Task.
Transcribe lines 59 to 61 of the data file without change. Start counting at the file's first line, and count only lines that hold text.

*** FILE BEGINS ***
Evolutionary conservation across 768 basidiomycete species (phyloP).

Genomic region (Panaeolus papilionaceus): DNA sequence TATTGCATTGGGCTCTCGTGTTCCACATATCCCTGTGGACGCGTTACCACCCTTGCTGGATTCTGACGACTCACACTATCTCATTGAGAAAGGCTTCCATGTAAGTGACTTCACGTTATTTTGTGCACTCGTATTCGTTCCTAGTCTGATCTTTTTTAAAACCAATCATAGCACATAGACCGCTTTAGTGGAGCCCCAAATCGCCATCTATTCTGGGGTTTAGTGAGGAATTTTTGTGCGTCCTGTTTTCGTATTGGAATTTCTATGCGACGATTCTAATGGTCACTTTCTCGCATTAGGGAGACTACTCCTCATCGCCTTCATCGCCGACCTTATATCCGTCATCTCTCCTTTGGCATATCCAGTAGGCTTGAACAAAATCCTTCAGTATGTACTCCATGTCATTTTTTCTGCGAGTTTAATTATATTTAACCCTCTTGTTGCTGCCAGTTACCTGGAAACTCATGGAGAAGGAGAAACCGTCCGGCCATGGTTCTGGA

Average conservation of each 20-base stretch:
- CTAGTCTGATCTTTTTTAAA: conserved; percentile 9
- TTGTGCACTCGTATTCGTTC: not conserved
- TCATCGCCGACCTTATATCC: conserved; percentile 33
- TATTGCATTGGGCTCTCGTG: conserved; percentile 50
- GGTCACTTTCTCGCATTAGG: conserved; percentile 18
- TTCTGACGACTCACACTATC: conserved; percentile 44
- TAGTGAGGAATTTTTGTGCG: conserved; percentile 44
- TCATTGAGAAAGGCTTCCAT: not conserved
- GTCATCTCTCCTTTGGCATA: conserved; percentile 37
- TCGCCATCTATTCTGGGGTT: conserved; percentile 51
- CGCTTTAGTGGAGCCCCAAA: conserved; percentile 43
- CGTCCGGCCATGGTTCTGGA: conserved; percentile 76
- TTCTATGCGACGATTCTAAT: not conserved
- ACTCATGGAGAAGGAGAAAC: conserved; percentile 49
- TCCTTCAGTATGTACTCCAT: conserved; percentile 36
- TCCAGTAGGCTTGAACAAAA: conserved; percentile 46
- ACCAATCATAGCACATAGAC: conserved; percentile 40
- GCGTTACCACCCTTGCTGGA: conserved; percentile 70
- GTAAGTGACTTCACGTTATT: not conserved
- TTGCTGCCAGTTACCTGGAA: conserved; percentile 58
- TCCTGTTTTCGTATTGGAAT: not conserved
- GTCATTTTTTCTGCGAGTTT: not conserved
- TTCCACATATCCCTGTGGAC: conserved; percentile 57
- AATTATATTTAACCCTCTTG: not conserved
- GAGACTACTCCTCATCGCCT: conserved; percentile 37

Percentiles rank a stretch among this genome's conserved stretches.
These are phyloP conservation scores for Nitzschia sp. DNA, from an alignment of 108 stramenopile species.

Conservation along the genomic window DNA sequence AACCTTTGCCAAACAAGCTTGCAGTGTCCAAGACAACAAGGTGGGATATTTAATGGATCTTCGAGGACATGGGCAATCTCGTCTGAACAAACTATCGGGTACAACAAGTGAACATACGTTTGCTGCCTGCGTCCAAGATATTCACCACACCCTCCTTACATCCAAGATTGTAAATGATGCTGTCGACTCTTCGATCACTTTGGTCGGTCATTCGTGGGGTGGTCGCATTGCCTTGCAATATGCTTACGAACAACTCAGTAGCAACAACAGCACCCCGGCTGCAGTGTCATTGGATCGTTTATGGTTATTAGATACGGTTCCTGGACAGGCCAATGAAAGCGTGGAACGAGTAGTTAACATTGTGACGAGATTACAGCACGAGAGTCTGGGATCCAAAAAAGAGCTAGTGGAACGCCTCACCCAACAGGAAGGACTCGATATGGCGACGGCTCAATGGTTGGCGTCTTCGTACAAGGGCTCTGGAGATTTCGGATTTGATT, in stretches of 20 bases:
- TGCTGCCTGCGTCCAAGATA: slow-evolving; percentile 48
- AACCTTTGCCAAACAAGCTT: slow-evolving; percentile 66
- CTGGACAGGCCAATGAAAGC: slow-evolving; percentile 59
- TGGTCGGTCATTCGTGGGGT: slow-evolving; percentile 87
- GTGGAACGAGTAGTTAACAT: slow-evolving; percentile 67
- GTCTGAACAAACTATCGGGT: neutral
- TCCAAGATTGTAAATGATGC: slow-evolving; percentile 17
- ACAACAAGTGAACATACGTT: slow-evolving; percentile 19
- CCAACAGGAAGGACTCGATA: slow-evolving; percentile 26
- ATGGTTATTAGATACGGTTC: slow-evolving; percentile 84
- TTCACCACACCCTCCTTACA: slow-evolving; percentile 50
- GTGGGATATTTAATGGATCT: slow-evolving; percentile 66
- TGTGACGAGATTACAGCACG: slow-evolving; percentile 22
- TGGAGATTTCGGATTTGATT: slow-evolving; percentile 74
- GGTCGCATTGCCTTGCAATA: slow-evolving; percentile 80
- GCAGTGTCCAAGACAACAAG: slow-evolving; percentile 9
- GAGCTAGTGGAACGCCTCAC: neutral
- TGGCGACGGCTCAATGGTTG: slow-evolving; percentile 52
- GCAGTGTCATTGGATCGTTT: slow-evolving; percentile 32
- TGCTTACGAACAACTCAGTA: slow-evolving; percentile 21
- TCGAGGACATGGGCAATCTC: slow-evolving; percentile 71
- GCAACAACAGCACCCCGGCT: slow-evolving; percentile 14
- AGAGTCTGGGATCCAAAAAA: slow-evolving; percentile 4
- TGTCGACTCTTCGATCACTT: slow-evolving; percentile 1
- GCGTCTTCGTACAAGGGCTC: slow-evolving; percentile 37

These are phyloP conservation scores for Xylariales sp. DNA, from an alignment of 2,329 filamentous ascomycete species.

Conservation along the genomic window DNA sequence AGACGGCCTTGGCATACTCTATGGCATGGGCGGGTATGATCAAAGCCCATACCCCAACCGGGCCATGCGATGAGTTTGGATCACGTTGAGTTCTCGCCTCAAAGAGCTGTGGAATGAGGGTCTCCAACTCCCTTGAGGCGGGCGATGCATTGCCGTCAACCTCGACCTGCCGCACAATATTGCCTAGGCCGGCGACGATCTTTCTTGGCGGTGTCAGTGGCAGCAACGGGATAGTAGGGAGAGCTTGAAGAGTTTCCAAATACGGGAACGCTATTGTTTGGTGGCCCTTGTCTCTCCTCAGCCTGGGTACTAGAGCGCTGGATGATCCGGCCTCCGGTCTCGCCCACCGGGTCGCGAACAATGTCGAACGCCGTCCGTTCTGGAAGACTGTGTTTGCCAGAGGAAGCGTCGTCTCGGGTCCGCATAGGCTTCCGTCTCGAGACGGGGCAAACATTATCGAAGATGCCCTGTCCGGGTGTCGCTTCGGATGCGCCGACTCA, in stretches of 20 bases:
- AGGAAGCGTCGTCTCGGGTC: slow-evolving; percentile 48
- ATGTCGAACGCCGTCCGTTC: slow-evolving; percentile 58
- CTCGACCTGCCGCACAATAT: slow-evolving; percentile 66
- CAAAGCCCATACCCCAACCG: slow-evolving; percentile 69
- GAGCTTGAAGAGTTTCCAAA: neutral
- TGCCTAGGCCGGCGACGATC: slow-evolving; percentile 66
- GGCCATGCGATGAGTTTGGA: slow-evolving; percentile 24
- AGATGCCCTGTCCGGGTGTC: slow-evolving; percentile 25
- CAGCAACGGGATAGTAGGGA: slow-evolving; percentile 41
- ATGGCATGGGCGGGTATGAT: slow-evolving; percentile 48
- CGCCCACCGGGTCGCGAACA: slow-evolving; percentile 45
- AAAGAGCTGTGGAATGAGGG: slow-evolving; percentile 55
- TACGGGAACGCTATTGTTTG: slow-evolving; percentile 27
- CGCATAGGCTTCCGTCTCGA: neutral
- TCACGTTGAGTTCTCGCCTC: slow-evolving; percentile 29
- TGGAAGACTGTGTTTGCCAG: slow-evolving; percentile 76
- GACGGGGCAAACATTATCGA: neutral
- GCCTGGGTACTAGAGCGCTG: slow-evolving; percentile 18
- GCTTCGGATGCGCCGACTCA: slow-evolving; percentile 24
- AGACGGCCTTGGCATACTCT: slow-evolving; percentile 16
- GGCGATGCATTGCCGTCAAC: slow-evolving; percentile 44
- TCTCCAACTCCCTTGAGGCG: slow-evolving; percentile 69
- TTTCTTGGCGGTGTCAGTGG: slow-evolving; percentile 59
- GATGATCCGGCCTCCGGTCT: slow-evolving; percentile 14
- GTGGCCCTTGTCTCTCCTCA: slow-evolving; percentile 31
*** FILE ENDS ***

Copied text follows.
- AGGAAGCGTCGTCTCGGGTC: slow-evolving; percentile 48
- ATGTCGAACGCCGTCCGTTC: slow-evolving; percentile 58
- CTCGACCTGCCGCACAATAT: slow-evolving; percentile 66